A young woman exercising alone in a park on a sunny morning.
Outdoor exercise is an option if you can still maintain a safe distance from others.

You are probably stuck at home.  Your gym is closed.  You might even feel a bit sluggish from binge-watching television and overeating.  Now is the time to be extra dedicated to exercise, and there are lots of home-based options.  You can follow yoga and tai chi classes online from your living room.  In the same space, you can still do pushups, lunges, crunches, and burpees. If you live in a high-rise building, walk the stairs. 

Getting outside is important but remaining socially distant from others is necessary. Find a secluded trail to walk, run, or ride a bike.  Swim laps if you have a backyard pool.  If you live on a lake or near a large body of water, paddle boarding and kayaking might be options. There are so many options, and if you are no longer commuting to work, you have extra time to fit in a workout every day.    

Renewal —

We need to keep fears from affecting our mental health. To stay more positive, practice gratitude every day and limit yourself to the amount of TV news you watch. Instead of binge-watching, use the time to brush up on your skills or learn a new one.  There are several teaching websites like Skillshare and Creative Live.  They offer affordable classes in almost everything, from computer software to baking to bartending.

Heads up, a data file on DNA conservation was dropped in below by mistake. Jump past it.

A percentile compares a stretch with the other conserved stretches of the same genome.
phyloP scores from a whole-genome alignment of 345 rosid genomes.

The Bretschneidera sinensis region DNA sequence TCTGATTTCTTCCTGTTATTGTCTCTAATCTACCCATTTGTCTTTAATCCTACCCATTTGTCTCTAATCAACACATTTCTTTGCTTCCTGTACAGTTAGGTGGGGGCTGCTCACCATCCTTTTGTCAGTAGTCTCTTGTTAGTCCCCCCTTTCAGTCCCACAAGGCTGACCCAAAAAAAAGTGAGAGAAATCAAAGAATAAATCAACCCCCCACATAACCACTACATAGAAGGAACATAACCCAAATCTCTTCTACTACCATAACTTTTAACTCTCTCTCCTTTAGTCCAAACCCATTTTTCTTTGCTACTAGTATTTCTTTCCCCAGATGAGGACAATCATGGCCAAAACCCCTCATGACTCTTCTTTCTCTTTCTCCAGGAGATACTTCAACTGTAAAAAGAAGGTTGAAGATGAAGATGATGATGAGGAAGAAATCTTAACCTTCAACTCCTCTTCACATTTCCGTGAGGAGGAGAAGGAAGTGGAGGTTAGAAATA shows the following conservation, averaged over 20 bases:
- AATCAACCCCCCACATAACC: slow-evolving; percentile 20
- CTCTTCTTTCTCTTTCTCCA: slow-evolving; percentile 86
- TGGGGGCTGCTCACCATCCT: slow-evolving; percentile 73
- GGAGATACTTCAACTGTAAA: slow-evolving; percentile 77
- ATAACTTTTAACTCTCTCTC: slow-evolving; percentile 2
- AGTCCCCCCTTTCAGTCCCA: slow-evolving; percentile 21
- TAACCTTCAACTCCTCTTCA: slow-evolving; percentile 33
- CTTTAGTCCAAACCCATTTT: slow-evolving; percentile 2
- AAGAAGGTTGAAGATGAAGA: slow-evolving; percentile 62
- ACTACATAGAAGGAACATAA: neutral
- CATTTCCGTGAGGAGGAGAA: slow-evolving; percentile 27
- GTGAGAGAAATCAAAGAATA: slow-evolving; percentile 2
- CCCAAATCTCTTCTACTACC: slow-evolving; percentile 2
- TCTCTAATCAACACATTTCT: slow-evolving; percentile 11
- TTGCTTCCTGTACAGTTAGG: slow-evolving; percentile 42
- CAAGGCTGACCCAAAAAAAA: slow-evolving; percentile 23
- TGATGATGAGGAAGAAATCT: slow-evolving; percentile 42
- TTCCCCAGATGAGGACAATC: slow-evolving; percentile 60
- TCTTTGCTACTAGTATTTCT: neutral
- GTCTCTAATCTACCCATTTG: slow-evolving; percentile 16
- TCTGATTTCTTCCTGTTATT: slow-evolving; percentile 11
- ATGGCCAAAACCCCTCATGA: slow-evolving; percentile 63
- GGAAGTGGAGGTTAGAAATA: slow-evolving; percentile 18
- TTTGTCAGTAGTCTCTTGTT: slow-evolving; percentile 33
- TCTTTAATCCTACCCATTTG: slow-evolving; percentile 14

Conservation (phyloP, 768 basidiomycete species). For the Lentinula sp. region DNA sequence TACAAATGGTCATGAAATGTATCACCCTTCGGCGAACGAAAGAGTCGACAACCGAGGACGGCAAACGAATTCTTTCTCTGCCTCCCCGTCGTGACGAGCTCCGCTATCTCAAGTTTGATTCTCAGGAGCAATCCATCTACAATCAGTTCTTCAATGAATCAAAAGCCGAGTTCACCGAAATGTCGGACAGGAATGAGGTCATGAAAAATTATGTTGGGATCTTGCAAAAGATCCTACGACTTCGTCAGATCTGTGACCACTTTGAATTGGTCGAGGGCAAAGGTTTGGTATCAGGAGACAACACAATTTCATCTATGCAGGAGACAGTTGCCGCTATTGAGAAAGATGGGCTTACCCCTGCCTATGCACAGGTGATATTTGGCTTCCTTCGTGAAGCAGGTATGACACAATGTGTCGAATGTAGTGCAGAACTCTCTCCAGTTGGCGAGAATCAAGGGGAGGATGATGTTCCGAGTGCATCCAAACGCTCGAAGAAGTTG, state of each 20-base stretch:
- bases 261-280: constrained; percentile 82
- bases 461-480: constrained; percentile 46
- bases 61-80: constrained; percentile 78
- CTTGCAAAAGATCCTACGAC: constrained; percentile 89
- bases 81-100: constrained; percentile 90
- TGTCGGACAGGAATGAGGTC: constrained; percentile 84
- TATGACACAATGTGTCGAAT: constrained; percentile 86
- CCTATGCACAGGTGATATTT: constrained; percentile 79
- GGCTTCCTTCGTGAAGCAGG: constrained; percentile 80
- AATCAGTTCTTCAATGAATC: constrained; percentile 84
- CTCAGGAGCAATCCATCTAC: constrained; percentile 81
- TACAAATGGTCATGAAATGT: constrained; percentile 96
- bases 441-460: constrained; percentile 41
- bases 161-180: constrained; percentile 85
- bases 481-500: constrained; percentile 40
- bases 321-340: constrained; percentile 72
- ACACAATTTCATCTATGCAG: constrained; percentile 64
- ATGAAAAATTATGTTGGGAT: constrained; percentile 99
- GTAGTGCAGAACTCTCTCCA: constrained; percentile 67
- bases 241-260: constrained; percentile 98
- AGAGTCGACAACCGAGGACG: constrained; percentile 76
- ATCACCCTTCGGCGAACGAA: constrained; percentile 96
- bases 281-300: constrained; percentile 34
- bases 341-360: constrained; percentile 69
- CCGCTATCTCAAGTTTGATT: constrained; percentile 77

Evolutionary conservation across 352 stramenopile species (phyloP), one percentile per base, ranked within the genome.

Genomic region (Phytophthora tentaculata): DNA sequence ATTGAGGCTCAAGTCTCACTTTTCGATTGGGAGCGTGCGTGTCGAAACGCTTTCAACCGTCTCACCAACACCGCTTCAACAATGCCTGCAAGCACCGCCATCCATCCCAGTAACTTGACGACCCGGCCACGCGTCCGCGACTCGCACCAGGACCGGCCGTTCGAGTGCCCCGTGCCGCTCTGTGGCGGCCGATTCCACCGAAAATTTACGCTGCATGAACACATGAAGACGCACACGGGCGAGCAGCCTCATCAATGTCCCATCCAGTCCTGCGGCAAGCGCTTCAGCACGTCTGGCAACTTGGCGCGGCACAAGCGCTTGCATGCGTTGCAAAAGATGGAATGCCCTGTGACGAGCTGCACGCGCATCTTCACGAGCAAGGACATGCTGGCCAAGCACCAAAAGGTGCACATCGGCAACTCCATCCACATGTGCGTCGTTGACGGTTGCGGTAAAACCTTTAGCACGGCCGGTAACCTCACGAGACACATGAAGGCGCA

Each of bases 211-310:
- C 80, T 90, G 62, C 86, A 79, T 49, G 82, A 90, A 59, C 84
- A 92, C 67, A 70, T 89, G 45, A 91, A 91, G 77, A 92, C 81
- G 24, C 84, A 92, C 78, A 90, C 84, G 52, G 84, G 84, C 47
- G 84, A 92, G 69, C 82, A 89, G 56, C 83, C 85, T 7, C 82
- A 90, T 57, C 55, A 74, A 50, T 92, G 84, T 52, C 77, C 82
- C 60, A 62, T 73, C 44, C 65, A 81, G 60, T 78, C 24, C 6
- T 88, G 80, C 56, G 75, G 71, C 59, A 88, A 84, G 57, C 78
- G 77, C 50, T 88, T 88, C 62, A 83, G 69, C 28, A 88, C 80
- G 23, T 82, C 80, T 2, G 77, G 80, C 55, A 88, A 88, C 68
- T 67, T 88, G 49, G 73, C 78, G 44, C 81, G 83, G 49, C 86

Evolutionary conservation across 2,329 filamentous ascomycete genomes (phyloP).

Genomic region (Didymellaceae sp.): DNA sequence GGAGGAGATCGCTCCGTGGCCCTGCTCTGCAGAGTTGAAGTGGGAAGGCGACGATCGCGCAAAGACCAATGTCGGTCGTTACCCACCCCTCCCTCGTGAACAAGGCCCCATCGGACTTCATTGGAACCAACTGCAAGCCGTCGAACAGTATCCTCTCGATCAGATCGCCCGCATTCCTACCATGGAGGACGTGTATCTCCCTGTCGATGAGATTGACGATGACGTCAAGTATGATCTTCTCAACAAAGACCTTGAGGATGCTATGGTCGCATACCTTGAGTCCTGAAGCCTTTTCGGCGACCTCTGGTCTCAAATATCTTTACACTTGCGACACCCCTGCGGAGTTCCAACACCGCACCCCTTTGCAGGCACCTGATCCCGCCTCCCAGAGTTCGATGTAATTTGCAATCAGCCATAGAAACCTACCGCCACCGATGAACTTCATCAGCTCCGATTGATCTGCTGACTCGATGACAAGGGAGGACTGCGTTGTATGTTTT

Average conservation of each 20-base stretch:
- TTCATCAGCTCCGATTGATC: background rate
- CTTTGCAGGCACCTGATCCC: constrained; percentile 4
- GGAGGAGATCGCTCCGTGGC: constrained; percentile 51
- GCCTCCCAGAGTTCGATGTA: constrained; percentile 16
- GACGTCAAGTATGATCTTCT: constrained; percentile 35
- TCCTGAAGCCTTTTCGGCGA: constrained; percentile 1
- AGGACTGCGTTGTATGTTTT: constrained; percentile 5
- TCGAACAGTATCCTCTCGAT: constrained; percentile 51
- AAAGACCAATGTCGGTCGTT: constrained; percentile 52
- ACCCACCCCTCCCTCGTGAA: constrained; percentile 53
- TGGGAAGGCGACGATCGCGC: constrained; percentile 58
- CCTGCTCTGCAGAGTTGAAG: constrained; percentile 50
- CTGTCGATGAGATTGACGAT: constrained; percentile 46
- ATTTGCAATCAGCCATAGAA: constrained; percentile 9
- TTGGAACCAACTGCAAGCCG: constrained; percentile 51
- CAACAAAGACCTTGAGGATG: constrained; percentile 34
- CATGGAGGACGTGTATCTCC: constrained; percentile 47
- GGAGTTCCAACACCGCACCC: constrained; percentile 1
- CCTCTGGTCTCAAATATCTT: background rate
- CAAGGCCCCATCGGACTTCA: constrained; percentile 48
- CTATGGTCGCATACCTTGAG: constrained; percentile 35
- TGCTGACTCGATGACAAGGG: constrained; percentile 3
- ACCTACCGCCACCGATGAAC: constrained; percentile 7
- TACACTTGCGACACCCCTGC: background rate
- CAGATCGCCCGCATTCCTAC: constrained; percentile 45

One guaranteed way to feel better is to help your neighbors.  If you bake cookies, leave a few in a ziplock bag by a neighbor’s doorstep with a short note wishing them well.  If you make a weekly grocery run, offer to pick up some items for them, especially if they are elderly or not feeling well. Learning new things and helping others will keep you from anxiety and depression during these unsettled times. Every day I see examples of people helping their neighbors and community. It’s heartwarming.  Do your part, and it will touch your soul.

Sleep –

You might be getting more sleep than usual right now. That’s a good thing since sleep boosts the immune system naturally and it’s one of the Six Keys to Optimal Health.  Now more than ever, get at least 8 hours a night. If you need help falling asleep, check out our recent blog, Tips to Improve the Quality of Your Sleep.  If you are having trouble getting to sleep, many of our clients fall asleep faster by taking CBD gummy bears or rings. Visit my website for more information and call me to place an order.